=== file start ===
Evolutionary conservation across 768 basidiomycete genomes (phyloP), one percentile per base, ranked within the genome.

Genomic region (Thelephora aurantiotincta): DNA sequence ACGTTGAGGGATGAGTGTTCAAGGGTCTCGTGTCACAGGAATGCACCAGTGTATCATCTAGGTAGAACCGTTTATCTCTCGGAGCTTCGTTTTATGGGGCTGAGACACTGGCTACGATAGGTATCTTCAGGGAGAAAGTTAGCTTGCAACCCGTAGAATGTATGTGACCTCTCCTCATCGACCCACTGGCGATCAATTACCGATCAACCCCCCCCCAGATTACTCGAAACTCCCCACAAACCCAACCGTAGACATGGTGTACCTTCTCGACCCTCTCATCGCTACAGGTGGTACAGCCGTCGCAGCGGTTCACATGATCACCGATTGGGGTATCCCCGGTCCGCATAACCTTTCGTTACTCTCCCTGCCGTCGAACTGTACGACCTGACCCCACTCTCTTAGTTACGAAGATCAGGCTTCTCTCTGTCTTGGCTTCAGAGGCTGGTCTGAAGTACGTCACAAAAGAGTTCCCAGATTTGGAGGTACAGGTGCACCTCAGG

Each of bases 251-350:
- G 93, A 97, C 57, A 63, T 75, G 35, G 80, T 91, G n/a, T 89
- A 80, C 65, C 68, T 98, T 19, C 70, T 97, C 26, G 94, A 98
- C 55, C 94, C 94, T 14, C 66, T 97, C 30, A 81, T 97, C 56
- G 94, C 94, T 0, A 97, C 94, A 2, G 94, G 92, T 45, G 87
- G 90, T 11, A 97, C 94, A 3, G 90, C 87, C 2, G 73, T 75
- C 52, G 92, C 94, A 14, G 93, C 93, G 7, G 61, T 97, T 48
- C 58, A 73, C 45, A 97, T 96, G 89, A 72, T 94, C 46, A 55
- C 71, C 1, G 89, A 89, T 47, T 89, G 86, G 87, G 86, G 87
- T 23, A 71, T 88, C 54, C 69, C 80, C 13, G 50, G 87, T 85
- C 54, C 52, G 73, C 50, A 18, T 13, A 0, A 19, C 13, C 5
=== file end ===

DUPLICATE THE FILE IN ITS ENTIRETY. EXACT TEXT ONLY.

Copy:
Evolutionary conservation across 768 basidiomycete genomes (phyloP), one percentile per base, ranked within the genome.

Genomic region (Thelephora aurantiotincta): DNA sequence ACGTTGAGGGATGAGTGTTCAAGGGTCTCGTGTCACAGGAATGCACCAGTGTATCATCTAGGTAGAACCGTTTATCTCTCGGAGCTTCGTTTTATGGGGCTGAGACACTGGCTACGATAGGTATCTTCAGGGAGAAAGTTAGCTTGCAACCCGTAGAATGTATGTGACCTCTCCTCATCGACCCACTGGCGATCAATTACCGATCAACCCCCCCCCAGATTACTCGAAACTCCCCACAAACCCAACCGTAGACATGGTGTACCTTCTCGACCCTCTCATCGCTACAGGTGGTACAGCCGTCGCAGCGGTTCACATGATCACCGATTGGGGTATCCCCGGTCCGCATAACCTTTCGTTACTCTCCCTGCCGTCGAACTGTACGACCTGACCCCACTCTCTTAGTTACGAAGATCAGGCTTCTCTCTGTCTTGGCTTCAGAGGCTGGTCTGAAGTACGTCACAAAAGAGTTCCCAGATTTGGAGGTACAGGTGCACCTCAGG

Each of bases 251-350:
- G 93, A 97, C 57, A 63, T 75, G 35, G 80, T 91, G n/a, T 89
- A 80, C 65, C 68, T 98, T 19, C 70, T 97, C 26, G 94, A 98
- C 55, C 94, C 94, T 14, C 66, T 97, C 30, A 81, T 97, C 56
- G 94, C 94, T 0, A 97, C 94, A 2, G 94, G 92, T 45, G 87
- G 90, T 11, A 97, C 94, A 3, G 90, C 87, C 2, G 73, T 75
- C 52, G 92, C 94, A 14, G 93, C 93, G 7, G 61, T 97, T 48
- C 58, A 73, C 45, A 97, T 96, G 89, A 72, T 94, C 46, A 55
- C 71, C 1, G 89, A 89, T 47, T 89, G 86, G 87, G 86, G 87
- T 23, A 71, T 88, C 54, C 69, C 80, C 13, G 50, G 87, T 85
- C 54, C 52, G 73, C 50, A 18, T 13, A 0, A 19, C 13, C 5